Unix sort command with columns

I’ve written about how to count unique occurrences of a string in a file in unix but today I needed to push the unix sort command a little further.

Consider the case where you have a CSV file with a column of text and a column of numbers like the following:

s, 3
h, 6
a, 4
c, 3
z, 2
b, 4

How would you sort it numerically by column two and then by column one such that if there are multiple numerical values in column two with the same value then column one will be sorted alphabetically? Well, of course the sort command has everything you need:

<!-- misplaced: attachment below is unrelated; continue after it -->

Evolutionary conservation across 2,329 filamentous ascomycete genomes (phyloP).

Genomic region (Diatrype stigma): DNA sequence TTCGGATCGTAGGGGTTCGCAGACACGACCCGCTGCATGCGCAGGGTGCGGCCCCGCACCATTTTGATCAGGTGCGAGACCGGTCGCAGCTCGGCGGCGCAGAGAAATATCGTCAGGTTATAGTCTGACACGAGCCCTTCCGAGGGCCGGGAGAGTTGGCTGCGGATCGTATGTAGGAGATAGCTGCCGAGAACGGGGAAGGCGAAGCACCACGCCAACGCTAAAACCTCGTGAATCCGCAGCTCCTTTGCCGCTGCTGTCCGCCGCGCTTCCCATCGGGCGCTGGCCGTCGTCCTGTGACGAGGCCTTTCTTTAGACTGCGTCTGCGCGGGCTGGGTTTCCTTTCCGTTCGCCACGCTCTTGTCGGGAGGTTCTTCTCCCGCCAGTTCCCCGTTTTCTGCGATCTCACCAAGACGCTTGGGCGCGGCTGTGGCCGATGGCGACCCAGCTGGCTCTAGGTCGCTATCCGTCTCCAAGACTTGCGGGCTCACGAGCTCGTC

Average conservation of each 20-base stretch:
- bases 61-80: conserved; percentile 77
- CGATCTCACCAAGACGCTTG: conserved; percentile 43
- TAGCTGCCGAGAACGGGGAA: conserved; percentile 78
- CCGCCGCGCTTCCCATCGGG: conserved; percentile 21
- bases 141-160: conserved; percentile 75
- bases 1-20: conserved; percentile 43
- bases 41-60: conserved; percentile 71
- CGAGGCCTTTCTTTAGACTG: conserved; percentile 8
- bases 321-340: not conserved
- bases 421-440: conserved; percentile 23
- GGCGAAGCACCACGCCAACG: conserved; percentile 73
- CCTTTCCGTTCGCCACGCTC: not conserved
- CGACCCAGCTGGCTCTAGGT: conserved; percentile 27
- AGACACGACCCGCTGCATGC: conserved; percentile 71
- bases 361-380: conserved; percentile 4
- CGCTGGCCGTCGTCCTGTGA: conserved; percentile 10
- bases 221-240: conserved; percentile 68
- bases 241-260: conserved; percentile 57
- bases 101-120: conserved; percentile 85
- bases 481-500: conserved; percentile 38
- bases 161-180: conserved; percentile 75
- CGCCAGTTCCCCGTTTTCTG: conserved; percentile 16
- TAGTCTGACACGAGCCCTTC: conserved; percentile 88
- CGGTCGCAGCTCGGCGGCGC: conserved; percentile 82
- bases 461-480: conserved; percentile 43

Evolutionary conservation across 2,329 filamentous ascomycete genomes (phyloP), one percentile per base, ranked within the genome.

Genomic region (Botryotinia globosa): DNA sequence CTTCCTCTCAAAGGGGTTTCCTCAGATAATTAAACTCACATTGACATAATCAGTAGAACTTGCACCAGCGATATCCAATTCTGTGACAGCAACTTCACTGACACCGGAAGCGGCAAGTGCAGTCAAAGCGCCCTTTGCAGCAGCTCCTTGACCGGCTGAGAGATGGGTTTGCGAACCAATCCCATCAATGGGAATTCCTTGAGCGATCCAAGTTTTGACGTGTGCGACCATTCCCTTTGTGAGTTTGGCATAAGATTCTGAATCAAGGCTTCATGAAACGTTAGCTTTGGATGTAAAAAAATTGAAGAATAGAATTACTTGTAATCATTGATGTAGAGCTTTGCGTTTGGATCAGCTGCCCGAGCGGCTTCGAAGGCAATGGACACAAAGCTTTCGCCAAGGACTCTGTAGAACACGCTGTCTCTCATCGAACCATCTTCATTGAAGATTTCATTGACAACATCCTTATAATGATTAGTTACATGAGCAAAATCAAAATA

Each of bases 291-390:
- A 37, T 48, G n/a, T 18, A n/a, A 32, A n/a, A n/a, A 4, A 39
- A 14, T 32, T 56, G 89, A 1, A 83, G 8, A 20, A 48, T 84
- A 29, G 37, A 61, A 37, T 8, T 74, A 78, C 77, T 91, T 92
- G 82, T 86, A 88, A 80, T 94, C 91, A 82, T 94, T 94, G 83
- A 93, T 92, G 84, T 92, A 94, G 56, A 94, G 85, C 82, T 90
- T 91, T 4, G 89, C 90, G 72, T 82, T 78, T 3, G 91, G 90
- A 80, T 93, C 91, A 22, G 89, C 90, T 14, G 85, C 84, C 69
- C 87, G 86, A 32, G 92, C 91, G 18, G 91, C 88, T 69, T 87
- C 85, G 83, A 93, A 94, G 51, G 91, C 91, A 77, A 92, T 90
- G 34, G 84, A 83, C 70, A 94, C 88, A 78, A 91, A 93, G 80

[~]$ sort -k2n -k1 -t',' /file
z, 2
c, 3
s, 3
a, 4
b, 4
h, 6

Breaking this down:

  • -kX – refers to column number so k2 is the second column
  • n – sorts numerically instead of alphabetically
  • -t – delimits by comma instead of whitespace

Finally, the ordering of the columns in the command dictates which column to order by first.

Short URL: http://goo.gl/QY7iR

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